Priorities and strategies after early tenure?




In our newest “how can we help you?” thread, a reader asks:

I got a tenured, fairly senior position, as one of the youngest in my country (where I never worked before), just a few years after my PhD.
Since I was not in a tenure-track position before, and since it is a department where I do not know anyone (also in a different field), I am a bit confused and at loss.

I could use suggestions about research/publication strategies, grant applications, service, how much time to spend on teaching (I am going from one graduate course every two years in the past to two bachelor courses per year now), etc.

On one hand, I feel I can relax and work on what I find interesting even if there is no immediate output; on the other hand, I feel a certain amount of pressure to prove myself, as I am fairly young, by getting large grants, organizing big conferences, outreaching, etc.

For those who have been in a similar position: what do you wish you had known?

I realize I am in a very privileged position, yet, I think it still qualifies as an early career issue.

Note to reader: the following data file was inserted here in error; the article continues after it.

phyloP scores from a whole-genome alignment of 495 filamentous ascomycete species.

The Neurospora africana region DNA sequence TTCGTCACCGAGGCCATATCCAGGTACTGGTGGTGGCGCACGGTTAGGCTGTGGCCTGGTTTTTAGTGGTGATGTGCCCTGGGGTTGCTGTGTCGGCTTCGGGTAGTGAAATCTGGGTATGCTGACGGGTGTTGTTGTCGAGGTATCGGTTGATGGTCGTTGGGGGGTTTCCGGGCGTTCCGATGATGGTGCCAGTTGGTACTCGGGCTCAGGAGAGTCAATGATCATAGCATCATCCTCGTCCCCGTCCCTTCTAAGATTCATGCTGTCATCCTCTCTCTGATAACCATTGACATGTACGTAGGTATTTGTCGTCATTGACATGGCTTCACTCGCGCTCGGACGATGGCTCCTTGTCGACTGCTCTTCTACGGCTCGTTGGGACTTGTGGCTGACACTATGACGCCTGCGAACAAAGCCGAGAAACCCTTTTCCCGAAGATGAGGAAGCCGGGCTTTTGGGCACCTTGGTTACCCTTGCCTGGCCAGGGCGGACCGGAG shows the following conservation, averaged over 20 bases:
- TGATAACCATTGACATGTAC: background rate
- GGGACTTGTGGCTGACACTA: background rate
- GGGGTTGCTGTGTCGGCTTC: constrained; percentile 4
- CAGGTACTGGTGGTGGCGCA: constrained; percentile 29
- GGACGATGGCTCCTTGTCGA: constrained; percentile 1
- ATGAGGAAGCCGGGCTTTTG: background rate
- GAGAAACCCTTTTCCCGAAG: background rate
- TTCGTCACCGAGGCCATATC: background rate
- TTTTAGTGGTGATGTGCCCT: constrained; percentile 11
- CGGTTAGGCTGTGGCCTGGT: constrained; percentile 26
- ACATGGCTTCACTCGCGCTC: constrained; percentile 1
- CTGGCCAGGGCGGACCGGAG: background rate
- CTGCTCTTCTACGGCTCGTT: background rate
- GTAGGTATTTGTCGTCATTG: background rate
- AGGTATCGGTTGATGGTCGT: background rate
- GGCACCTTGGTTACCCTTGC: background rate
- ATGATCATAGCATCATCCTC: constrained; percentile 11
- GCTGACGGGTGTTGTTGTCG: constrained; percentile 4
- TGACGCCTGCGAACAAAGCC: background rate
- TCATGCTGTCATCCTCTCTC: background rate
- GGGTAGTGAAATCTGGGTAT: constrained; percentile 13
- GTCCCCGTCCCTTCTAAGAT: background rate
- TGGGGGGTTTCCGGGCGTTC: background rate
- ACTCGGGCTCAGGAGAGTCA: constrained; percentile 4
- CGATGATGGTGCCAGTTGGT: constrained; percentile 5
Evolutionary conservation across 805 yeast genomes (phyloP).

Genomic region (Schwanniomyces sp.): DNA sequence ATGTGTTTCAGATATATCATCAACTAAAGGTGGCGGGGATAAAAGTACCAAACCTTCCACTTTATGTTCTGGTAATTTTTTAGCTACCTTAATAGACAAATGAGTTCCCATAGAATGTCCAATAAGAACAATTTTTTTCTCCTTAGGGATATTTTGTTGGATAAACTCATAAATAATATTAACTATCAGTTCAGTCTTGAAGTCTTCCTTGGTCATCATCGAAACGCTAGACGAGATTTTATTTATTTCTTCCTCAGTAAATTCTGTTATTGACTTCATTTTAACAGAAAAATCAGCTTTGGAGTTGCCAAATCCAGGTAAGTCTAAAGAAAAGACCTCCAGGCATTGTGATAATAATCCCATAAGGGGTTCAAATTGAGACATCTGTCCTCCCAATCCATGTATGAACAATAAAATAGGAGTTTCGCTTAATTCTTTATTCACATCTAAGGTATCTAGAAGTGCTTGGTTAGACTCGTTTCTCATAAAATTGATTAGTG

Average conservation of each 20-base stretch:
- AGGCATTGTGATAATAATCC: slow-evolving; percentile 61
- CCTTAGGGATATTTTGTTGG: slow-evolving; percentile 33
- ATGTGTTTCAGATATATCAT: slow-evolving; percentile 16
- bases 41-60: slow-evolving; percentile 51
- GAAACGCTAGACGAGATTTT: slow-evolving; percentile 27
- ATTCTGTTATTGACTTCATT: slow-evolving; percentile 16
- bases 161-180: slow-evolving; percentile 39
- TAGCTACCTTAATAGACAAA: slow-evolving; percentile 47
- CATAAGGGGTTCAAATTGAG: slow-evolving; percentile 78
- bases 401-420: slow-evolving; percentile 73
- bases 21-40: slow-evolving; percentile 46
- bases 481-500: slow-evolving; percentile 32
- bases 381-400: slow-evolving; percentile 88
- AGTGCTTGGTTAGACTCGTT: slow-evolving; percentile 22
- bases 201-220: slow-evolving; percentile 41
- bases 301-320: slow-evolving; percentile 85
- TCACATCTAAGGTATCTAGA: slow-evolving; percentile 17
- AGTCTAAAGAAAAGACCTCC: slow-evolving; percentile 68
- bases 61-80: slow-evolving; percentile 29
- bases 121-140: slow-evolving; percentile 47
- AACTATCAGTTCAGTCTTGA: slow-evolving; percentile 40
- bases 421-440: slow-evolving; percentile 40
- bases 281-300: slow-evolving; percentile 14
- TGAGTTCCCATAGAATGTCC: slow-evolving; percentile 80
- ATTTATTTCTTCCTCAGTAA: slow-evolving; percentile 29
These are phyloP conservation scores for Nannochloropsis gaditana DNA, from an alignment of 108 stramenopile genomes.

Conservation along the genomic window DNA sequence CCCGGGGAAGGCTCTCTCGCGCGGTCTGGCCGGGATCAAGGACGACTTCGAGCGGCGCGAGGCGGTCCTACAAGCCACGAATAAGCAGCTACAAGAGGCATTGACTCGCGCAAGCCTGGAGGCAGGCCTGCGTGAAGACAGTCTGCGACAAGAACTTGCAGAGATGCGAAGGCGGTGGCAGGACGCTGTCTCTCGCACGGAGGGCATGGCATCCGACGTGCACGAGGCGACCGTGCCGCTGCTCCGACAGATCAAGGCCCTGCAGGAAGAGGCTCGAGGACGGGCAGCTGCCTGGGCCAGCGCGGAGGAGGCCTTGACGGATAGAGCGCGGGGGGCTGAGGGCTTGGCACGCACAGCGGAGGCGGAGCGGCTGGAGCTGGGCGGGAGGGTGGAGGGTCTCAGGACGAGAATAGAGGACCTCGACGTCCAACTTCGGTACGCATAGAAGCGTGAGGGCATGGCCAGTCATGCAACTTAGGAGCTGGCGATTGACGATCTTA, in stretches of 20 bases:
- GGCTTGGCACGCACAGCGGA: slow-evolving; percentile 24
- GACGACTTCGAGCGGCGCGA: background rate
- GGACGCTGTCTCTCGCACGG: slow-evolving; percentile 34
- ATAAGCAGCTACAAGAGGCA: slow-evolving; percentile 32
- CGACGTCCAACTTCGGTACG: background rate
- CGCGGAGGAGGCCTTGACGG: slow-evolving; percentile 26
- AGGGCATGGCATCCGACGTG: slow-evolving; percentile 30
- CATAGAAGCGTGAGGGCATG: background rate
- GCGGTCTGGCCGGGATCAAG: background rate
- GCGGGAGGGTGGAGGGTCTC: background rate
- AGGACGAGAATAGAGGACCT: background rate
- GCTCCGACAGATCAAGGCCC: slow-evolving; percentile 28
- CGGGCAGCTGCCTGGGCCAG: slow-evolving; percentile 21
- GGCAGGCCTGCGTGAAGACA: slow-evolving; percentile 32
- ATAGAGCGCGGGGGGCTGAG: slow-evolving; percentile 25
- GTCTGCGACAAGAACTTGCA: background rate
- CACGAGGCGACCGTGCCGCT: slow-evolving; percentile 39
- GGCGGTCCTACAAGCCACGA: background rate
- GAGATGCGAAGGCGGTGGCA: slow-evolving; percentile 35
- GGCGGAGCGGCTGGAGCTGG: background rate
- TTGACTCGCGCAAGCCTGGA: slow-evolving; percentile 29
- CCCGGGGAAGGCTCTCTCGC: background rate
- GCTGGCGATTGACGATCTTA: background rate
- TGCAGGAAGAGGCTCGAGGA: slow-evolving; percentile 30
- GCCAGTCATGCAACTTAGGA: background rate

This is a pretty unique situation, as I’ve rarely heard of someone getting a “tenured, fairly senior position” without being in a tenure-track position first (though perhaps the OP previously had a permanent position in a state that doesn’t have tenure-track positions, such as the UK). I’m not entirely sure how to answer, as I’ve never been in the OP’s position. It’s also not entirely obvious what kind of institution they are at, though it seems likely to me that they are at an R1–in which case, I’d assume that they should dedicate most of their time to publishing and grant applications. But again, I’m not sure. Anyone have any helpful experience to share here?

Originally appeared on The Philosophers’ Cocoon Read More